Back to the decision to adopt a puppy. The one change that I knew – knew – we had to make was training. With Livie, our first dog, we didn’t really do any training because I was lazy (but you figured that, right). She was sweet, good tempered. But ring a doorbell, and she would bark. My mom would get pissed because she couldn’t sit with a biscuit on her nose like my childhood dog. Granted, that was something to see, but then again, Livie never ate a) a 10-pound rump roast; b) $40 worth of fundraiser chocolate, or c) pounds of crayons either; and, yes, Schatzie, the childhood Lab, did that and more. I’m firmly convinced it was because of the endless biscuits on her nose. Puppy 2.0 was going to be trained. That change was a huge one for me because it means constant reinforcement of good habits and redirection for the bad habits. Trust me when I say that it would be a whole lot simpler to let Lucy jump up to say her hellos when you walk in the door rather than gently push her down and say, “Off.” Right now, she’s adorable and cute when she does it. But come three years down the road, I’m pretty sure that she’ll just be an annoyance with it.


There’s other change brewing in Chez Greenwood. My girls are graduating from college in a few months, and I have no idea what comes next for them. I’ve branched out and started reading good and proper grown-up novels (not giving up on YA though). We are finally joining the 20th century and will luxuriate in central air this summer. See? Going to Crazy Town with all this change. Maybe I won’t have frozen pizza tonight . . . who the hell am I kidding . . . that would be beyond crazy.

Spill it, people! If change scares you as much as it does me, what change do you think would be totally worth it? Pretend money and time are out of the equation . . . what change would you make right now if you could? I’ll mull them over with my third slice of Weis Magic Crust Frozen Pizza.

-Erika “Who the Hell is this” Ray


Hello, O+U readers, it’s me Erika.  I’m afraid to go back and see the last time I posted because I know it was forever ago.  Like last year kind of forever.  I had to take a break and I think you’ll understand.  If not, you just being a cheeky little asshole.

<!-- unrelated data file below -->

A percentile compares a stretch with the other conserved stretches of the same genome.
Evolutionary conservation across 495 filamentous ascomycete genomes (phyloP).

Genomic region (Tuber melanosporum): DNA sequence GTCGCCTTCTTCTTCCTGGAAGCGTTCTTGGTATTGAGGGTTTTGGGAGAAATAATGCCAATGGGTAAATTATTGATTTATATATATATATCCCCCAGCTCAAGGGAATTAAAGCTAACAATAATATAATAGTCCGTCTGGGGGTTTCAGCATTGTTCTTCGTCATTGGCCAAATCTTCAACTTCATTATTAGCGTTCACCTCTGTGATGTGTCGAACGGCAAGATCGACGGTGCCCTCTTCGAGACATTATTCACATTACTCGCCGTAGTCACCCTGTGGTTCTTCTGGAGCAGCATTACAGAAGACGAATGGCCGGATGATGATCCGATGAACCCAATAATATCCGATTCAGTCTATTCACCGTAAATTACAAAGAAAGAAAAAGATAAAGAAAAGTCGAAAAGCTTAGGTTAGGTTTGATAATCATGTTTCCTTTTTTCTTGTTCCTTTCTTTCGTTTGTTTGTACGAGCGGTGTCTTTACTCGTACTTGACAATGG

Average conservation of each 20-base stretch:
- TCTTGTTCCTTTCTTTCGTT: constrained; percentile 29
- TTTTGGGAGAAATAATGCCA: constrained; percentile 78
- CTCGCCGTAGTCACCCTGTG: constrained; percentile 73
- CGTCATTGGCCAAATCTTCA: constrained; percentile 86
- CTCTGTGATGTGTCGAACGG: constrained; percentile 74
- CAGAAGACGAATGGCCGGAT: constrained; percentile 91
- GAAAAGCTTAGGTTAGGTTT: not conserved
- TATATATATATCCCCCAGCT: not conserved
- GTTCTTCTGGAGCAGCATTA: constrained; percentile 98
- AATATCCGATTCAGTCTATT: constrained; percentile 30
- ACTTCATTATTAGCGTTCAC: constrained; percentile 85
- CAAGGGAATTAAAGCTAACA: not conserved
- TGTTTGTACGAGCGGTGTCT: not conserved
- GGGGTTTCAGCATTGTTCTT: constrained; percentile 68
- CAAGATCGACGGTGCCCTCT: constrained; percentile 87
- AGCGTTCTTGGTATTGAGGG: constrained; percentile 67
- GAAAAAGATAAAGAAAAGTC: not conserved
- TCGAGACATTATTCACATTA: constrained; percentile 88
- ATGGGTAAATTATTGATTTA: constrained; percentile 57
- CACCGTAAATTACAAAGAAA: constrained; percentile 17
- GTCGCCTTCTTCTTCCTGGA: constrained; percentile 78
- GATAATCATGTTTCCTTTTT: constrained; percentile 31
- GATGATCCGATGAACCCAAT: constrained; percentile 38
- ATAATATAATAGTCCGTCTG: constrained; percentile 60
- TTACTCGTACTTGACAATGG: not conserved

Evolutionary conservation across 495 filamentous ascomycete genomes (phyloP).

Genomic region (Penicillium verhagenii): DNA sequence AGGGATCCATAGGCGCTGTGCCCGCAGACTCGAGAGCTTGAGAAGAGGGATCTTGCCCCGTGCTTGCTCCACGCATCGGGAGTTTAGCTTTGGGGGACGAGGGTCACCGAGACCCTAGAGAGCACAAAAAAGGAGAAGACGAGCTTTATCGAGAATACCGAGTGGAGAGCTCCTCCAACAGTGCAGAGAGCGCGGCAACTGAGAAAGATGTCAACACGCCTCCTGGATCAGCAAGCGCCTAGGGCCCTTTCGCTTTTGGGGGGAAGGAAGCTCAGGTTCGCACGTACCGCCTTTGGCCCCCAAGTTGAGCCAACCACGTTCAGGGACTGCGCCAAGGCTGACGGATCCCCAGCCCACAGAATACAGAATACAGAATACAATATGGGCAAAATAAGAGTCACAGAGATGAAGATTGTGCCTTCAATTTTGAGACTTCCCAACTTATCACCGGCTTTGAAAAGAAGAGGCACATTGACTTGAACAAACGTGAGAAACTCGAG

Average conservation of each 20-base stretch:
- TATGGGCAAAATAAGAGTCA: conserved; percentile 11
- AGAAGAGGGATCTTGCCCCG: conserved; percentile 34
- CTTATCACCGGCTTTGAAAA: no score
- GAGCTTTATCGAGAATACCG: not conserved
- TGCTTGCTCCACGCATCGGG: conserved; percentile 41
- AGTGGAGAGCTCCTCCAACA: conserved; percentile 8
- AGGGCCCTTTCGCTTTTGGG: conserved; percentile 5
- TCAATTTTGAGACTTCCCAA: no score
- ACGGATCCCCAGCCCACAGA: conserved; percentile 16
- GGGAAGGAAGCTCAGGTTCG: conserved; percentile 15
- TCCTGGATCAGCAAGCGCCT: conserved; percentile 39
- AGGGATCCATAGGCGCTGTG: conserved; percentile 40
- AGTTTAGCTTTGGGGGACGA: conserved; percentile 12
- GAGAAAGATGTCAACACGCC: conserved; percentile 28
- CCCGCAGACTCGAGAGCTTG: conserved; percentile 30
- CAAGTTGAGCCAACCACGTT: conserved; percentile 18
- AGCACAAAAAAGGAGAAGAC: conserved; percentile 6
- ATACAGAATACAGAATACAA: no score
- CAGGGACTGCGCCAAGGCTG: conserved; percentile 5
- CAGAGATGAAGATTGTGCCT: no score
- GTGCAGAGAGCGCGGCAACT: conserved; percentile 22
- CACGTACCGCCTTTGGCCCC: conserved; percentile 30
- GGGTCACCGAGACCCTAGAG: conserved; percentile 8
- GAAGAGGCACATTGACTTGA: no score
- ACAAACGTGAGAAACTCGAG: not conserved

My husband says that I have a tendency to snowball my issues.  I’ll take a tiny bump and then lump every annoyance in with it.  Creating a Snowball of Doom.  I’ll save the hassle of recreating that Snowball for you.  Just know that it starts with Moving.  Has some huge photo projects and the holidays surrounding the Move.  Packed down with the stress of owning your first home while paying on the second.  And then to round out and create a killer Snowball of Doom, you’ve got a Layoff and a house deal that almost went south.  Yes, I’ve been  dealing with an asshole of a Snowball.

But it’s starting to feel better.  The Snowball of Doom is starting to melt.  Or else I’m just sick of standing in its shadow.  Change is coming.  Another O+U-er and I were exchanging texts after the House meltdown and we thought Change would be a great subject for this month.

Some people handle it really well and others quake in its presence.  I’m in the first category.  That doesn’t mean all this change is welcomed or refreshing.  Change can kind of suck a fat one.  But you rarely get the chance to change Change.  You have to accept it and roll with it.  Dance with the little fucker or else you’ll wither on the wall.  It’s my turn to dance.  Later on in the month, I’ll talk about my first two-step with Change.  Today, I just wanted to apologize for my absence (did y’all care and miss me?) and announce the topic.

Because I’m in a flux of change, I’d really appreciate lots of comments on how you deal with it.  Do it all month-long and I’ll promise to be better about posting.  Give me some advice.  Some guidance.  Hold my hand.  Or bring me a drink.